The sense of loss …

    … Nigeness: Elegy Land.

    Except there is …

    … Nigeness: No Problem.



    Yes, it seems the more college-educated people there are, the more klutzy speaking and writing there is. I see "different than" everywhere now. One my own bugbears is "this begs the question," which demonstrates that the speaker or writer has no idea what "begging the question" means.

    Not so little, actually …

    … A LITTLE BOOK ON FORM by Robert Hass | Kirkus Reviews. (Hat tip, Dave Lull.)

    Hmm …

    … Einstein was not an Atheist - Mail Online - Peter Hitchens blog. (Hat tip, Dave Lull.)



    I like the parable of the books and the library, and the focus on the order evident and discerned. But I would take it further. What is often to be found in books? Stories. Poems. So I find it interesting that Einstein seems to have been so impervious to myth (which is what religious poems and stories tend to be). The older I get, the more it is the drama of being that impresses and disturbs me, not its mechanics and ingredients. 

    Wary fruit …

    … Zealotry of Guerin: On the seashore there are two visiting apples (Rene Magritte), Sonnet #342.

    Something to think on …

    Every single human soul has more meaning and value than the whole of history.
    — Nikolai Berdyaev, born on this date in 1874

    Friday, March 17, 2017

    Remembering …

    Nat King Cole was born on this date in 1919.

    RIP …

    … Derek Walcott obituary: St Lucian Nobel Laureate and poet remembered | The Independent.

    Hmm …

    … 7 Female Beat Writers To Read Instead Of Jack Kerouac. (Hat tip, Dave Lull.)

     Maybe I'm missing something, but I count four women who can be called Beat writers — Joanne Kyger, Diane Di Prima, Carolyn Cassady, and Joyce Johnson. Brenda Knight was born in 1958, so although she has written about the Beats, she can hardly be said to have been one of them. I also count six books.

    Happy St. Patrick's Day …

    … Read Me, I’m Irish: 24 Books by Irish-American Poets : The Booklist Reader. (Hat tip, Dave Lull.)

    Take a look at these …

    … This Nanny’s Incredible Photography Went Unseen for 50 Years, Until Now – OtterFeed. (Hat tip, Rus Bowden.)

    RIP …

    The strangeness of loss …

    … Stranger, Baby by Emily Berry review – deeply moving study of loss | Books | The Guardian. (Hat tip, Rus Bowden.)

    Have a listen …

    … "Dancin' In The Street!" Radio Spot Collection 1982 by NECWaudio. (Hat tip, Rus Bowden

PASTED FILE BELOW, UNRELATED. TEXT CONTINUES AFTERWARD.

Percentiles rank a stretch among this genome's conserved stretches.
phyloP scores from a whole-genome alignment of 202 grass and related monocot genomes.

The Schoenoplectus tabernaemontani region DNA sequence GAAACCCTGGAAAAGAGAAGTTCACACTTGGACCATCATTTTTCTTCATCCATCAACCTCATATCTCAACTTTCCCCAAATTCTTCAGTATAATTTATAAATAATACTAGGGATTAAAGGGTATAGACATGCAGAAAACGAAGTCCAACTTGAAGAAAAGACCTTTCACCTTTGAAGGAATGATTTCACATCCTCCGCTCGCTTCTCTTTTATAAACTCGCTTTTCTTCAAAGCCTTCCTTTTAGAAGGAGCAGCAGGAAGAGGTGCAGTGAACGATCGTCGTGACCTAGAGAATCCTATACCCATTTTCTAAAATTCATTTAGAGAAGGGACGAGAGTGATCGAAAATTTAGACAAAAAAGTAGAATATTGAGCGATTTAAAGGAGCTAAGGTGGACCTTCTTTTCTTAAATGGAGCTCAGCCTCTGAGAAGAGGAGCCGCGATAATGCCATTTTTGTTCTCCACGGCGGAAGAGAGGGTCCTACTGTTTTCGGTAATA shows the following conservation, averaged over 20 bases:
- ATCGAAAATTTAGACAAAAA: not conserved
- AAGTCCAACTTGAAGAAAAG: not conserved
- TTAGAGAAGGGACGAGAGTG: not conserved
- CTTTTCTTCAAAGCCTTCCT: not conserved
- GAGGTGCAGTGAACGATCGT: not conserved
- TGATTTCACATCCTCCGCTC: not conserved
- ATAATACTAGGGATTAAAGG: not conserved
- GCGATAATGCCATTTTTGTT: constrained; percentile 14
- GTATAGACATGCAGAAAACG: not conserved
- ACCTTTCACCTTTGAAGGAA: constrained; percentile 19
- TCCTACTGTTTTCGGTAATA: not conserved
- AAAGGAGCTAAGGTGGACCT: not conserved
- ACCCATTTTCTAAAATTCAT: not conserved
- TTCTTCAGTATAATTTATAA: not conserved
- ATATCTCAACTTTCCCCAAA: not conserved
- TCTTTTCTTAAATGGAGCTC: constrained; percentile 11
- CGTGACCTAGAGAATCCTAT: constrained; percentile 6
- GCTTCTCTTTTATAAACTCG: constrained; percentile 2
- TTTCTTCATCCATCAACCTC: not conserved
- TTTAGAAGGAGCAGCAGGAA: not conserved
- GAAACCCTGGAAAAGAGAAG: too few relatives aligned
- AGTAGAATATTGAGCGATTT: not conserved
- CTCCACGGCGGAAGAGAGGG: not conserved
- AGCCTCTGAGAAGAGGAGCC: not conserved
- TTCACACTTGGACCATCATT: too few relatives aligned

The lady singing at the start is Rus's friend Mary Salvi.

    Intimacies

    … Paul Davis On Crime: Spies, Affairs And James Bond...The Secret Diary Of Ian Fleming's Wartime Mistress.

    Be on your guard …

    … Google Gmail: Phishing Scam Scarily Effective at Stealing Passwords | Fortune.com. (Hat tip, Dave Lull.)



    I got hacked a few months ago. Quite annoying.

    Interesting question …

    … Informal Inquiries: Important: ignore the previous, anticipate the next.

    Blogging note …

    My wife and I have to head out for a bit. So there will be no more blogging from me until later in the day.

    Appreciation …

    … Broadway’s Tiny Giant | commentary. (Hat tip, Dave Lull.)

    … the most distinctive quality of his work is its deep-dyed disillusion, which not infrequently comes across as harsh cynicism: “Caring too much is such / A juvenile fancy. / Learning to trust is just / For children in school.” Just as often, though, it manifests itself in the melancholy romanticism of “Glad to Be Unhappy” (“Unrequited love’s a bore, / And I’ve got it pretty bad”) or the hopeless despair of “This Funny World” (“If you’re beaten, conceal it! / There’s no pity for you”). In all these modes, Hart stands out from every other songwriter of the ’20s and ’30s, and the fact that his saddest lyrics were invariably set to major-key tunes by Rodgers makes the contrast still more striking.

    Something to think on …

    I've always been fascinated by the operation of memory — the way in which it is not linear but fragmented, and its ambivalence.
    — Penelope Lively, born on this date in 1933

    Thursday, March 16, 2017

    And the winners are …

    … National Book Critics Circle: National Book Critics Circle Announces Winners For 2016 Awards - Critical Mass Blog. (Hat tip, Dave Lull.)

    Submissions sought …

    New Ohio Review Seeks Lopatian Essays for Annual Contest, While Wondering What That Means .